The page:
Tag: Social Media

Social Media and Bankruptcy

Social Media and Bankruptcy

Beware of Social Media

As lawyers, we have a love/hate relationship with social media.  Sure, many of us use social media in our own lives as well as to advertise and inform our current and potential clients.  Social Media and Bankruptcy can occasionally cause problems for our clients. 

We post pictures of vacations, shopping trips, the things we’re proud of and even how we look.  For most of us, this is benign.  We don’t have anything to hide, or so we think.  

We routinely tell people who are planning on going through a divorce to avoid social media.  It helps keep nerves from getting frayed and also helps us not say or do anything that could be misconstrued by our soon to be exes.

Just as you do in a divorce, you should also limit your activity on social media when you file bankruptcy. You may be thinking, “why does it matter what I post” and the truth is, it probably doesn’t…but creditors are getting desperate, and desperate people do desperate things.  

I will use an example here of a very high profile individual who filed for bankruptcy in the not so distant past, Curtis James Jackson III. You might know him better as 50 Cent. 

A Big Blunder

In 2015, Mr. Jackson filed for Chapter 11 bankruptcy protection. Chapter 11 is a type of bankruptcy used for the wealthy and for corporations. Everything seemed to be going well until right in the middle of it all, he posted several photos on a popular social media site. One photo was of a stack of money in his freezer, another had stacks of bills arranged to spell the word “Broke,” and a third one was of him surrounded by a significant amount of cash on a bed. Mr. Jackson said the bills were props but he had stepped in it nonetheless.  

Mr. Jackson claimed that the photos were there for him to maintain a certain image that he needed in order to continue to earn money in his chosen field.  The problem was, it looked to creditors, especially those who weren’t going to get much, that he was trying to hide assets or “live large.” Because of these photos, the judge handling his case called Mr. Jackson to court to testify and to re-evaluate his assets.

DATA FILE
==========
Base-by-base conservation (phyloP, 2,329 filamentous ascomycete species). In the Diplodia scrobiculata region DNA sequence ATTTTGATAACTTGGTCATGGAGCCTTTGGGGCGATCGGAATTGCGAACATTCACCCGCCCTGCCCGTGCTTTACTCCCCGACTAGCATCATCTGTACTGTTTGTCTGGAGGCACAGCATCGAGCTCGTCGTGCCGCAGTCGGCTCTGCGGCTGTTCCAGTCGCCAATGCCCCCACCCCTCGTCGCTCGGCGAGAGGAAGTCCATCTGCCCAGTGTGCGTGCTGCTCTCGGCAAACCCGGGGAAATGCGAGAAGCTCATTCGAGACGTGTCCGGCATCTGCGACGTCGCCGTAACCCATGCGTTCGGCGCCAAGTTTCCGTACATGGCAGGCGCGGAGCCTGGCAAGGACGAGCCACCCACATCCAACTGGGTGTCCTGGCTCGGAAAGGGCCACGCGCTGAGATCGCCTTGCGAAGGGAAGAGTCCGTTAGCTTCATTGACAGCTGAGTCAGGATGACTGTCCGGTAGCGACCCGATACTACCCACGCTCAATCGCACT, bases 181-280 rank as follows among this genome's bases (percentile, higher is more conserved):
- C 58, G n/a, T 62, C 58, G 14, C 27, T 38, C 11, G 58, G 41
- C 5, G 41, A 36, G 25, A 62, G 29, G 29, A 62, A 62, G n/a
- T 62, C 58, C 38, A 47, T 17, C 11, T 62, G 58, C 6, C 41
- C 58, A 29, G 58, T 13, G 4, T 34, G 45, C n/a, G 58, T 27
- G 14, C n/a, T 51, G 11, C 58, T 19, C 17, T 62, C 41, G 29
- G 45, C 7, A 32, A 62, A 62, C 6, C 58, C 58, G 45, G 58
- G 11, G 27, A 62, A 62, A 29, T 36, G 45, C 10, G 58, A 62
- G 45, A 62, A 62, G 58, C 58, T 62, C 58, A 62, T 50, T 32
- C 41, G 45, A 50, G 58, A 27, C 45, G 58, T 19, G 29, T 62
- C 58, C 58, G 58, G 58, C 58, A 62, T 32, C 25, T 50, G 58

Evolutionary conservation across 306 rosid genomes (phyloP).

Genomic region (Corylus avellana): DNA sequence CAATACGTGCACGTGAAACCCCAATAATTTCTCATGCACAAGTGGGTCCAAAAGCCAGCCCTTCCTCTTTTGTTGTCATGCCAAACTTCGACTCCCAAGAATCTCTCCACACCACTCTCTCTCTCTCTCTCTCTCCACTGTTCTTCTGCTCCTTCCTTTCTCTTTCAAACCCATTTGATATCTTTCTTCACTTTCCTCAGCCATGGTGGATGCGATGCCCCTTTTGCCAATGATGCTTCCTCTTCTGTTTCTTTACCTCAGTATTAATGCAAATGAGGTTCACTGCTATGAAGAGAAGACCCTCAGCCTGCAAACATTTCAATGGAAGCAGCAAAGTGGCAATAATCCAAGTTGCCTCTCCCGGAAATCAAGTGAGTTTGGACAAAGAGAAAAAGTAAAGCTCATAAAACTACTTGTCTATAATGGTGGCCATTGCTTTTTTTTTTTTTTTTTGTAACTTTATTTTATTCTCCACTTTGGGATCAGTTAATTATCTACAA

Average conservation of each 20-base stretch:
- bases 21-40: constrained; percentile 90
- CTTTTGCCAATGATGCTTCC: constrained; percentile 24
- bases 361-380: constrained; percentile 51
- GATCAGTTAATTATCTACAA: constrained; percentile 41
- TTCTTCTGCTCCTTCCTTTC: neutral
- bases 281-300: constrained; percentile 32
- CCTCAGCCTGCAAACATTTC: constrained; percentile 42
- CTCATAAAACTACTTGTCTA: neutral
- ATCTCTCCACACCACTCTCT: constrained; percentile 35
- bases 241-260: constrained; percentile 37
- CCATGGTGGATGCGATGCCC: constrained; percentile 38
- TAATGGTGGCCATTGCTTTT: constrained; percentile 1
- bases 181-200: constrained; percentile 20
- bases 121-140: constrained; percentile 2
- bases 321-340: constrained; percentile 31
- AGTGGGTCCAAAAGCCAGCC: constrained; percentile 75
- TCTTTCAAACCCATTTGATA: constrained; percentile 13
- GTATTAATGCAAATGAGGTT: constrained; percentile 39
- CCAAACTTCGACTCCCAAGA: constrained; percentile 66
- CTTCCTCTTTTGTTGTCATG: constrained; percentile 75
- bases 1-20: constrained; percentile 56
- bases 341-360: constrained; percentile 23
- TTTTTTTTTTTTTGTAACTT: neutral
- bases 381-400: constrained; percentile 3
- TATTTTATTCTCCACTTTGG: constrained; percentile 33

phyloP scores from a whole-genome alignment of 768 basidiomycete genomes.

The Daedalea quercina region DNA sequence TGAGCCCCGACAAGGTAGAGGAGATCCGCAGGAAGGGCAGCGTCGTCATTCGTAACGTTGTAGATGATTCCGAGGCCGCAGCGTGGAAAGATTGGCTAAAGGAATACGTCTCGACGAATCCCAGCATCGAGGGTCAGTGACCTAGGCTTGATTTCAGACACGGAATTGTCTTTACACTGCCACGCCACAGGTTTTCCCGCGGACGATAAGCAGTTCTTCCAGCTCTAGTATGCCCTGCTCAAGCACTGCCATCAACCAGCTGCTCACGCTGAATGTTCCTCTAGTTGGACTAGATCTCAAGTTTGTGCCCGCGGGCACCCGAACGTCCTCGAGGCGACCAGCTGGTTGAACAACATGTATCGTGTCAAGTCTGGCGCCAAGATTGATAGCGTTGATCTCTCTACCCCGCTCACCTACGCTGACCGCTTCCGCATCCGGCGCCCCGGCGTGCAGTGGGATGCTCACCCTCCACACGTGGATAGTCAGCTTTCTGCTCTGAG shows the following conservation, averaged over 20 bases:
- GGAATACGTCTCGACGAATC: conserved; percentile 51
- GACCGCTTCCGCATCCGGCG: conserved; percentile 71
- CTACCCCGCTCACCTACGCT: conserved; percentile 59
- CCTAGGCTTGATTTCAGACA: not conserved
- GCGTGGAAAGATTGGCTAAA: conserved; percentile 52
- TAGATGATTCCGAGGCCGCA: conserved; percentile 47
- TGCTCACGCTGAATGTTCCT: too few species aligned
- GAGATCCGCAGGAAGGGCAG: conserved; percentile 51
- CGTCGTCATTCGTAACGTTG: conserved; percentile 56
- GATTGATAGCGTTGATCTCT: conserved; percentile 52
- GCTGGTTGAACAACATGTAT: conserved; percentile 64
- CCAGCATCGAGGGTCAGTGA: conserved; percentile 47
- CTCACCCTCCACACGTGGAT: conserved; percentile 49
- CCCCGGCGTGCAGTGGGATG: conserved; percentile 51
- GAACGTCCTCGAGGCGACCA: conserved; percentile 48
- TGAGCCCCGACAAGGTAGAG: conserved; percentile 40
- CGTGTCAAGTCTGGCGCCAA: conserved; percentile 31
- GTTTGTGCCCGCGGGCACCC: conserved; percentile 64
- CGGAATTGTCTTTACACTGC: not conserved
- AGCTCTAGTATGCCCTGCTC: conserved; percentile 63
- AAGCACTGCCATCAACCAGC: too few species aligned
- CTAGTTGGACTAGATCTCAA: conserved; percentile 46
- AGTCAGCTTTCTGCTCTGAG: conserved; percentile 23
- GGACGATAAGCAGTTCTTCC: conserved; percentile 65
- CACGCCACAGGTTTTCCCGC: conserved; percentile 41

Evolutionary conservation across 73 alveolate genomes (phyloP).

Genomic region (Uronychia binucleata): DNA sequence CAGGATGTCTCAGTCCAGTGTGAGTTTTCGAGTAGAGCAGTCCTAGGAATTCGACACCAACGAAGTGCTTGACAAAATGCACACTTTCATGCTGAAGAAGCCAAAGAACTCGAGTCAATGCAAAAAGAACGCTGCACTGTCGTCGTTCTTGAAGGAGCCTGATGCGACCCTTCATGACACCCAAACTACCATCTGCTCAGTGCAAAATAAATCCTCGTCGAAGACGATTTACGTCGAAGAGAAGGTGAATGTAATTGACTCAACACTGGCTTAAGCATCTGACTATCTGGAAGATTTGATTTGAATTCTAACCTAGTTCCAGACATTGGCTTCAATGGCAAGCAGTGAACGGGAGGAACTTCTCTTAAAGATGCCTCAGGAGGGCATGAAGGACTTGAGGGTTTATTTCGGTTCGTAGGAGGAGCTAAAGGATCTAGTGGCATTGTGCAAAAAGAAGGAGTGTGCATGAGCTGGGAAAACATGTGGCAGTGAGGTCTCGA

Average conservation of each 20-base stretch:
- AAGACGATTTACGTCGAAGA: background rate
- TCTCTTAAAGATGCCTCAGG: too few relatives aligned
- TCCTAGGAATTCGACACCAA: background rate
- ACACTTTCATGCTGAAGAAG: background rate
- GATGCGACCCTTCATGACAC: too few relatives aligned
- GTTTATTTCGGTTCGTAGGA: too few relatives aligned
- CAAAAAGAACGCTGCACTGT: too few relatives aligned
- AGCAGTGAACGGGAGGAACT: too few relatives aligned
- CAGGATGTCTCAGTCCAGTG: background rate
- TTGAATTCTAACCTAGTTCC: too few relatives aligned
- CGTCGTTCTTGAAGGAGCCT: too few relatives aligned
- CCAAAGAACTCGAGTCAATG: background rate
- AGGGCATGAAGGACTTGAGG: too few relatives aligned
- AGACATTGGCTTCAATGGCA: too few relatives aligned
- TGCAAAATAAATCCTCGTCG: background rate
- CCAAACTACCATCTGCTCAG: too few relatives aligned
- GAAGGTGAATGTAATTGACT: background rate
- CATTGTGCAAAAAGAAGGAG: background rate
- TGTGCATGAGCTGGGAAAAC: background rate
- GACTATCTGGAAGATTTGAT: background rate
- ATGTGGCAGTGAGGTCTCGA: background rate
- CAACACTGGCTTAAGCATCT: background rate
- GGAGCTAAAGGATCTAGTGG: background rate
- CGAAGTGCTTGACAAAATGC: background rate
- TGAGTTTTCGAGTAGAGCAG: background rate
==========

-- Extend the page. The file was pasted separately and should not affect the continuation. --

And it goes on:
In the end, Mr. Jackson was able to repay his debts under Chapter 11 and emerge debt free and fully reorganized.  However, he could have faced a much worse fate if he’d been found to be hiding assets and his little stunt likely caused a great deal more expense than was otherwise necessary in additional attorney fees. 

Avoid Problems All Together

Your creditors likely don’t know you personally. They don’t know that picture you posted at the beach was for a work trip and that time you checked in at the airport on social media was so you could fly to see a sick relative. They don’t realize that the picture of you in the shiny new car was actually a rental you had while your old car was being repaired.  

In other words, just remember, be careful what you put out there.  You never know who is watching and how they’ll take what you’re doing.  To you it was benign and potentially even necessary but to them, it could look like you were trying to hide something…or worse. 

If you have questions about a bankruptcy, don’t hesitate to call us.  We’ve been doing this a while and we’ve seen it all.  Including creditors using social media to hound clients. 

Social Media and Divorce